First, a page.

Pacemaker DJ app relaunches with directly licensed music from Sony and Warner

Pacemaker

Pacemaker has relaunched as the first DJ app to directly license the music streamed within it. Like many such apps, Pacemaker was forced to rethink its business model after Spotify decided to withdraw access to its API and therefore the catalogue of digital music many relied upon.

The company now has deals in place with Sony and Warner, which means tracks from those two majors will be available in the relaunched app from the off. Other deals are being negotiated.

While it will no longer be possible to play music directly from Spotify, a new feature allowing users to mirror playlists from Spotify or Apple Music has been implemented.

Spotify announced in March this year that it was planning to withdraw API access for DJ apps, initially with a deadline of 1 Jul – although currently the older version of Pacemaker still has access.

Other apps already had integrations with some other streaming services (or quickly added them), as well as allowing you to play locally stored files. Pacemaker, however, was always pitched as allowing users to “mix music with Spotify”. Rather than opting to work with an alternative streaming service – and risk being cut off again in the future if that service also had a change of heart regarding DJ apps – it announced in May that it would instead directly negotiate licensing deals with labels and publishers.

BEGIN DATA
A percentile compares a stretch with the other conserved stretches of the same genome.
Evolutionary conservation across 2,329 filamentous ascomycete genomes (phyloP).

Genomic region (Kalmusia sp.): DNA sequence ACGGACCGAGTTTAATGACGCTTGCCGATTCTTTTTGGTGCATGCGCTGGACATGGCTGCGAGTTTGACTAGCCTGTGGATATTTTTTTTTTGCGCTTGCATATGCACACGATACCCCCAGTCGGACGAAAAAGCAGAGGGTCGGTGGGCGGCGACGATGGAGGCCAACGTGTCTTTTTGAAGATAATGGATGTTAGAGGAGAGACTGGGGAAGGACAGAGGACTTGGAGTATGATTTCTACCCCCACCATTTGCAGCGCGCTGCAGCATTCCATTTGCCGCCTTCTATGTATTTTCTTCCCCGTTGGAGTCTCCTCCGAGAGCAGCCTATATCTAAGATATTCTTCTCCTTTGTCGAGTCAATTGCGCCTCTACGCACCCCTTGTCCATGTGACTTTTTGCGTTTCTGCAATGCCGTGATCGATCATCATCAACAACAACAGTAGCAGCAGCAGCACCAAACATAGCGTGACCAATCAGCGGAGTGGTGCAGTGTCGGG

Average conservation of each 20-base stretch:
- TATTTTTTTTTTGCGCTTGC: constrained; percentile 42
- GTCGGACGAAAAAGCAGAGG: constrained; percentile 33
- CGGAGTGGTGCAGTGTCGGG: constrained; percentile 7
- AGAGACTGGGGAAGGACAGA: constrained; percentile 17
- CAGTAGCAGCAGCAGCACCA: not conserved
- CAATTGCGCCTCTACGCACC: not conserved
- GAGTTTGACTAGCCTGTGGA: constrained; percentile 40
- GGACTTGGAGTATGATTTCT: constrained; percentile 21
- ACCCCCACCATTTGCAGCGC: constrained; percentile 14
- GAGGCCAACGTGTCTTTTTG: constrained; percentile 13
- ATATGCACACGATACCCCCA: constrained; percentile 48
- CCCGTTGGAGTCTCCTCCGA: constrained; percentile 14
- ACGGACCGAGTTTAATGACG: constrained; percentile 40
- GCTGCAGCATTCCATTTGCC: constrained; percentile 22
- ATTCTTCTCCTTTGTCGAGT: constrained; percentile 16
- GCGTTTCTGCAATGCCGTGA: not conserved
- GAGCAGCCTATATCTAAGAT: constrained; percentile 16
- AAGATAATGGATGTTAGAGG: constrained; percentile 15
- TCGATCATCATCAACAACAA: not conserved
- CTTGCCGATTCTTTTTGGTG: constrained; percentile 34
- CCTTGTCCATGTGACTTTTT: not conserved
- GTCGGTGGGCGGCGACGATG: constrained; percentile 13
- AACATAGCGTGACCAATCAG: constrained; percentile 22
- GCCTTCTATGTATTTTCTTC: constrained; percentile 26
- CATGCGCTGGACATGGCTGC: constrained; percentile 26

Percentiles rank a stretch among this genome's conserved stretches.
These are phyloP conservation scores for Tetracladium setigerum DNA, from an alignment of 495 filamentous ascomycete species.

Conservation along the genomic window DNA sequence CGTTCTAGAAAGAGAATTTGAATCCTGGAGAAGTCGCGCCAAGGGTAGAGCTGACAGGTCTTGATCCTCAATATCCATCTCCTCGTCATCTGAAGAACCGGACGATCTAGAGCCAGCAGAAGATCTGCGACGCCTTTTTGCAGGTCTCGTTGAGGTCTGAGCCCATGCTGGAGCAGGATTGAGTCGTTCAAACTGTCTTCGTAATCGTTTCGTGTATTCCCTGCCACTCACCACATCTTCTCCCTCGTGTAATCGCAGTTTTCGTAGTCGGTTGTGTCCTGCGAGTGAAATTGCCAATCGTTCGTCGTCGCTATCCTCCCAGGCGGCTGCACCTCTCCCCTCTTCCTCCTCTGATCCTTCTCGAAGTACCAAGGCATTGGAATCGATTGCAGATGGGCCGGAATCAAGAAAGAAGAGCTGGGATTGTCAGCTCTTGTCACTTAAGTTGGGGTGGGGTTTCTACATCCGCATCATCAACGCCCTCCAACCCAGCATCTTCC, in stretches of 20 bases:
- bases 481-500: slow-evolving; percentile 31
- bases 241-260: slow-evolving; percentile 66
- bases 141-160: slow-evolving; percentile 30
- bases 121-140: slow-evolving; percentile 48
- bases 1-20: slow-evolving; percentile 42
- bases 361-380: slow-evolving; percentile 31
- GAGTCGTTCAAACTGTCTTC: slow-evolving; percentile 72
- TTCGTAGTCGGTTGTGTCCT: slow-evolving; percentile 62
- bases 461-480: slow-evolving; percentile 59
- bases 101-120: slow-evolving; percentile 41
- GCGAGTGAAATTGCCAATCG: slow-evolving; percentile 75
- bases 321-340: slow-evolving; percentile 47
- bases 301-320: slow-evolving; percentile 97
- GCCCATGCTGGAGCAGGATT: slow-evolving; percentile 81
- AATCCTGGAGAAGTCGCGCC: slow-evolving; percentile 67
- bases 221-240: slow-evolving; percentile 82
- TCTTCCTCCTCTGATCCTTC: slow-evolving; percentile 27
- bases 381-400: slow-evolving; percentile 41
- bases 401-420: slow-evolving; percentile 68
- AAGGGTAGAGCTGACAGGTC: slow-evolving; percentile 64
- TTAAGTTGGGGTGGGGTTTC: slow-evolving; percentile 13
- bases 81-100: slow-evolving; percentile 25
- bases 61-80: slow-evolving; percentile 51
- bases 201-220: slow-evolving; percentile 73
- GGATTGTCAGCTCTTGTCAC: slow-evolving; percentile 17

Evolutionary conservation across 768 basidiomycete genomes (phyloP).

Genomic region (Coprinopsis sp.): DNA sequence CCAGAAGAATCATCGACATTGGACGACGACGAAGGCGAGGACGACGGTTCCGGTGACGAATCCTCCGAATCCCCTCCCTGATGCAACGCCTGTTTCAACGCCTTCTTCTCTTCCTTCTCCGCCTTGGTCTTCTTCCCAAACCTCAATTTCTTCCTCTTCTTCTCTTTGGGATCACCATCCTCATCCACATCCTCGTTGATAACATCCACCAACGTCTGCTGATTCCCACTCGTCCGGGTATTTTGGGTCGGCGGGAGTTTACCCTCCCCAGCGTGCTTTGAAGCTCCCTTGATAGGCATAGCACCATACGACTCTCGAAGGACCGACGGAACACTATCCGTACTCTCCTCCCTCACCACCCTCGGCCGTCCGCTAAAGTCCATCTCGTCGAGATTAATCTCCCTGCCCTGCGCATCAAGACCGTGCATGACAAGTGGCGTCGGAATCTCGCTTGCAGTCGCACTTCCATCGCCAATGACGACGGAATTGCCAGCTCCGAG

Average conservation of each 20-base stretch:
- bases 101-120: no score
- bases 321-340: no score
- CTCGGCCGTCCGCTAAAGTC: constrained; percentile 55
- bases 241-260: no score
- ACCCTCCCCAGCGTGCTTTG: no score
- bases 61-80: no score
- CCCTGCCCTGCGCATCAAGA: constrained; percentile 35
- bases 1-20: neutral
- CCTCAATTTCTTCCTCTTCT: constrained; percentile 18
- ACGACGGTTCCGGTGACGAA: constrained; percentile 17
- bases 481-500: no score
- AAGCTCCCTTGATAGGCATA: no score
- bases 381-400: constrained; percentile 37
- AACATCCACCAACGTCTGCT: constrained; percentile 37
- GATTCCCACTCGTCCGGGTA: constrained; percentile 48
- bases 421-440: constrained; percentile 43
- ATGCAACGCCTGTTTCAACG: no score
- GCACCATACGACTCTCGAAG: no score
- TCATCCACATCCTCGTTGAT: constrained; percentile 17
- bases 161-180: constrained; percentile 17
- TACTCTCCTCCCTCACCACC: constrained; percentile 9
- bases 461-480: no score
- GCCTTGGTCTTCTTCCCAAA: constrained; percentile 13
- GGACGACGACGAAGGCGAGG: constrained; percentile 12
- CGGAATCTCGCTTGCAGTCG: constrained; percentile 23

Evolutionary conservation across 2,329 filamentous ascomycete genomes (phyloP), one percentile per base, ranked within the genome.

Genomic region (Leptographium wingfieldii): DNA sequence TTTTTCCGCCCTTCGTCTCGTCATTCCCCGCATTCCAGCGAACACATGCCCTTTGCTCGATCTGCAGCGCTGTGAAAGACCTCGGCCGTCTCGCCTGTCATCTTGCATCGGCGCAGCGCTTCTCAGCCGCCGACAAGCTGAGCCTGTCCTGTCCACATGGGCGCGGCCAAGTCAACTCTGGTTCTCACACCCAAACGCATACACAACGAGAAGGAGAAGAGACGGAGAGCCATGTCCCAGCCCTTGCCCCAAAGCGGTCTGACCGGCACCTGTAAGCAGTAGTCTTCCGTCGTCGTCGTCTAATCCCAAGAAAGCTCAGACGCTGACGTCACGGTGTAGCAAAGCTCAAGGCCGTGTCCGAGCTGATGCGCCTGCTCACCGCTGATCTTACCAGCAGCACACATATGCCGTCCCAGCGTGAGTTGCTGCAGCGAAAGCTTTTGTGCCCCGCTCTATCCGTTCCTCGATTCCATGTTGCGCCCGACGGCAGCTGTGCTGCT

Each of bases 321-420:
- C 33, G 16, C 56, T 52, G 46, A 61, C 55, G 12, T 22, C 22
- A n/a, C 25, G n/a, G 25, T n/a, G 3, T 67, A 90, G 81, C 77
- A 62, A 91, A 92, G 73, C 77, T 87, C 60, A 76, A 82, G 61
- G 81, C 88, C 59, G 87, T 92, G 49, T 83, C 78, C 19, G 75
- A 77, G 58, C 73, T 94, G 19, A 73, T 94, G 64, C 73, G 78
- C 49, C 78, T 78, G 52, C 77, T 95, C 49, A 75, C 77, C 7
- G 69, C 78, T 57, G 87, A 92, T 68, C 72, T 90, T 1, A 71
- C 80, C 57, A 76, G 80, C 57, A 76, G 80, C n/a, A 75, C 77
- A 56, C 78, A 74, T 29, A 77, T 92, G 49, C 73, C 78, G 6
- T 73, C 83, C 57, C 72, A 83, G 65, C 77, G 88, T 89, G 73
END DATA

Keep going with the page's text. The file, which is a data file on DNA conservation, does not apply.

Negotiating such licensing deals is no easy task, of course, especially when you are doing anything a little bit different than a standard streaming platform. Which is possibly why Pacemaker’s rivals didn’t go this route. But, while tedious for the company in the short term, having its own licensing deals in place should help futureproof the app, arguably giving it an edge on competitors.

“It’s amazing that Spotify gave us the opportunity to connect with their service and innovate on top of their catalogue, but for this next stage in Pacemaker’s growth, we needed to serve everyone that wants to use Pacemaker”, says CEO Jonas Norberg. “Now, with directly licensed music, we can bring our innovation to a much broader audience”.

Available for Apple devices, the shift to direct licensing also brings to an end free access to Pacemaker. With licensing bills to pay, access is currently being offered on a three month trial basis for £4.99 per month, after which it will cost £16.49 per month – a significant increase from the previous (optional) premium tier offered.

Source

Leave a Comment

Your personal data will be used to support your experience throughout this website, to manage access to your account, and for other purposes described in our Privacy Policy.